In Pine Ridge, we are glad 2015 is over. Summer was all outtakes from “Apocalypse Now.” For two months, the ashes fell onto our house, through slabs of morning light rendered deep orange from passing through the thick smoke of the nearby Rough Fire – the largest California fire of 2015.
Day after day, heavy air-attack fire helicopters churned overhead. Afternoons, we watched pyrocumulus clouds rise from the forests to our southeast like fists of gods punching up from napalm or tactical nuclear weapon strikes.
In fact, no nukes, no napalm, just the Four Horsemen of the Treepocalypse: Unprecedented drought. Unprecedented fire. Unprecedented beetle infestations. Unprecedented tree death. Especially unprecedented here. The Sierra National Forest that borders our homes was once nicknamed the “Asbestos Forest” because – despite a century of fuels accumulation traceable to fire suppression, and a warming and drying climate traceable to several centuries of fossil-fueled industrialization – our area has long been spared the hell of large-scale, high-intensity burns. No more.
With the recent rain and snow, fire season has at last ended. The slower burn of massive tree die-off continues unabated, however, and will destroy far more timber in the southern Sierra than all the fires of the last decade combined. Still more trees in the same condition can be found on adjacent private land in regions like ours – which, according to the aerial survey maps, is arguably the hardest-hit area on the entire western slope of the Sierra.
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This may all sound abstract – just numbers and charts – but it’s not abstract to us. Many of our trees that appear green and healthy we know to be in fact “zombie pines – they’re already dead; they just don’t know it yet,” as we say here in Increasingly Pineless Ridge. Every week we see needles and branches go from green to gray to brown on more and more of the ponderosa pines in our neighborhood, as if an army of invisible worms that flies by night has been hard at work. (The most proximate cause of this devastation, the western pine bark beetle, is not invisible. It’s about the size of a grain of rice, but its numbers are legion.)
Trees that someday might have been harvested assets are today hazardous fall and fire liabilities that must be taken down and disposed of as soon as possible – that is, if the landowner can afford to do so. In the Sierra between Tuolumne and Kern counties, we wander between two worlds: one dead (the collapsed timber industry whose few remaining sawmills and markets can by no means absorb the glut of dead hazard trees), the other powerless to be born (small-scale wood-burning co-generation plants, a nonstarter without prompt government funding).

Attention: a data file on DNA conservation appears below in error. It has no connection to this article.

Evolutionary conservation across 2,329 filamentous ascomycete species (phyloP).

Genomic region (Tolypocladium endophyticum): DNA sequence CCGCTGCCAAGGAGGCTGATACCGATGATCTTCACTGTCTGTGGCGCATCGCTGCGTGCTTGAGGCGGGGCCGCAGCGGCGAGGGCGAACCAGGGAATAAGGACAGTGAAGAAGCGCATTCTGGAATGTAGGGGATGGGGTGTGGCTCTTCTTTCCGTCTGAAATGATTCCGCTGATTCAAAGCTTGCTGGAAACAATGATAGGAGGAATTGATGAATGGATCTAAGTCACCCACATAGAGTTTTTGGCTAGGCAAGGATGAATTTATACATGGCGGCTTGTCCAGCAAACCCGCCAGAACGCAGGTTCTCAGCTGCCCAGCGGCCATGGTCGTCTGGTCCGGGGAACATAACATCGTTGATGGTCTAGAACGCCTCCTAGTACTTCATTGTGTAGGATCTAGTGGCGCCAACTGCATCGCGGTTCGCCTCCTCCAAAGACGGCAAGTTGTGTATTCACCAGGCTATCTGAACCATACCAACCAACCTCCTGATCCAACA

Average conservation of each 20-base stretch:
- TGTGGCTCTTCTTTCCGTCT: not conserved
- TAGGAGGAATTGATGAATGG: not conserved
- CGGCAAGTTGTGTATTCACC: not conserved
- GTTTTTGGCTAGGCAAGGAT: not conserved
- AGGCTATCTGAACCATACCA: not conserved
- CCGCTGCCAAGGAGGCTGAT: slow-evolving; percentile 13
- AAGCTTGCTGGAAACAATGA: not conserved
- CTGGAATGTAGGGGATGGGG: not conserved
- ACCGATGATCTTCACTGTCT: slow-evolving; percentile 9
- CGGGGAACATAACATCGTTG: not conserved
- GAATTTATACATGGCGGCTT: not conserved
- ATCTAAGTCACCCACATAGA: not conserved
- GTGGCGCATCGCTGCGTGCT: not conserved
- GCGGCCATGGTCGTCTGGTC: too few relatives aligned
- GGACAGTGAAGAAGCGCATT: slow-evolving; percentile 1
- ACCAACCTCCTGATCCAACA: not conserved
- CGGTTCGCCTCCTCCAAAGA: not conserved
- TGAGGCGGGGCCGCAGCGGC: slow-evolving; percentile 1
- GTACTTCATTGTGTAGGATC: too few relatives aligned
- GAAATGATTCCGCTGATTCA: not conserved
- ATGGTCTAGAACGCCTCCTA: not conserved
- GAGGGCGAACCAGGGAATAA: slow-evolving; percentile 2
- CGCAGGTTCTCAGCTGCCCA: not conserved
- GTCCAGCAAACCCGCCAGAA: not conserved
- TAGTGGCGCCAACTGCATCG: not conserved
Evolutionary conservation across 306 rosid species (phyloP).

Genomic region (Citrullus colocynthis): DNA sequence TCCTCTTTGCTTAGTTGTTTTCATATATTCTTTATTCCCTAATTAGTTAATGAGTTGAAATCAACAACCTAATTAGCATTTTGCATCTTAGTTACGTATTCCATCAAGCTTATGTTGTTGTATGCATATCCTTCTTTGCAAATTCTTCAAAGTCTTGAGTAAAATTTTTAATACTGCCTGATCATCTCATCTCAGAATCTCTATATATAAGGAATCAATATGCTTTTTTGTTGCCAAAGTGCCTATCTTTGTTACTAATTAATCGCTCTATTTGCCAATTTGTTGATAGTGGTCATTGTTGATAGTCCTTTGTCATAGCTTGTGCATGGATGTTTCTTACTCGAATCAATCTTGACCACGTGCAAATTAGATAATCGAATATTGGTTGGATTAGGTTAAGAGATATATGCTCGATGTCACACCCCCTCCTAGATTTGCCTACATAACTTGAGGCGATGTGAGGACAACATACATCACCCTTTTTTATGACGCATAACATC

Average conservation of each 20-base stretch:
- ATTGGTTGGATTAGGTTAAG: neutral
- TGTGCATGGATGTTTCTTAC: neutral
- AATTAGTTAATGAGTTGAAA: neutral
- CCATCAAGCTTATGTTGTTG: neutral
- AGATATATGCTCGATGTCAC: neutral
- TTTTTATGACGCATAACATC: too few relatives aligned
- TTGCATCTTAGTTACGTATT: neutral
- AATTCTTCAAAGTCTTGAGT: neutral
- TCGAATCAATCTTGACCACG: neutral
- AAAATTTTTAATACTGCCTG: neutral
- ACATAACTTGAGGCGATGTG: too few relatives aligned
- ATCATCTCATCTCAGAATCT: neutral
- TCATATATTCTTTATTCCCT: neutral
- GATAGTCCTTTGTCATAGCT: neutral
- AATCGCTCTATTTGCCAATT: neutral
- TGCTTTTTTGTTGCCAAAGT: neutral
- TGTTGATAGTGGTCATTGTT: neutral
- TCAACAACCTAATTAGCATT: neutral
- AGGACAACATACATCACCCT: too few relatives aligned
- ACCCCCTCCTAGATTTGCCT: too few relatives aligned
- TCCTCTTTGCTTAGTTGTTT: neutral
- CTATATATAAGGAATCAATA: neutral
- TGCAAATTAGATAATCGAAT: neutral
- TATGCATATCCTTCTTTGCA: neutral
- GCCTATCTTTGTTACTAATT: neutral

Those of us who have chosen to build our homes among the trees are well aware of how clearly implicated we are in the complex problem of forest management and mismanagement, particularly its fire-suppression component. We may, however, also bring something to the table that those who don’t live here can’t bring. We have been forced to see that climate is to forest as weather is to trees – and to see the forest for the trees, the trees for the forest, in ways others who do not live here have not.
Though its working groups include representatives from the timber industry, environmental organizations, utilities, and government agencies at all levels, the Tree Mortality Task Force (which grew out of Gov. Jerry Brown’s emergency proclamation regarding the die-off) includes no one representing small private landholders from the Southern Sierra region whose trees have also died in unprecedented numbers.
My neighbors generally prefer to be “left alone” when it comes to interacting with government, but I think none of us wants to be “left ... alone” now, amid this unprecedented environmental catastrophe. We didn’t create this disaster by ourselves. We shouldn’t have to bear the entire expense of it by ourselves, either. Especially not without representation.
Shaver Lake resident Howard V. Hendrix, the author of six science-fiction novels, has held jobs ranging from janitor to fish hatchery manager to university professor and administrator.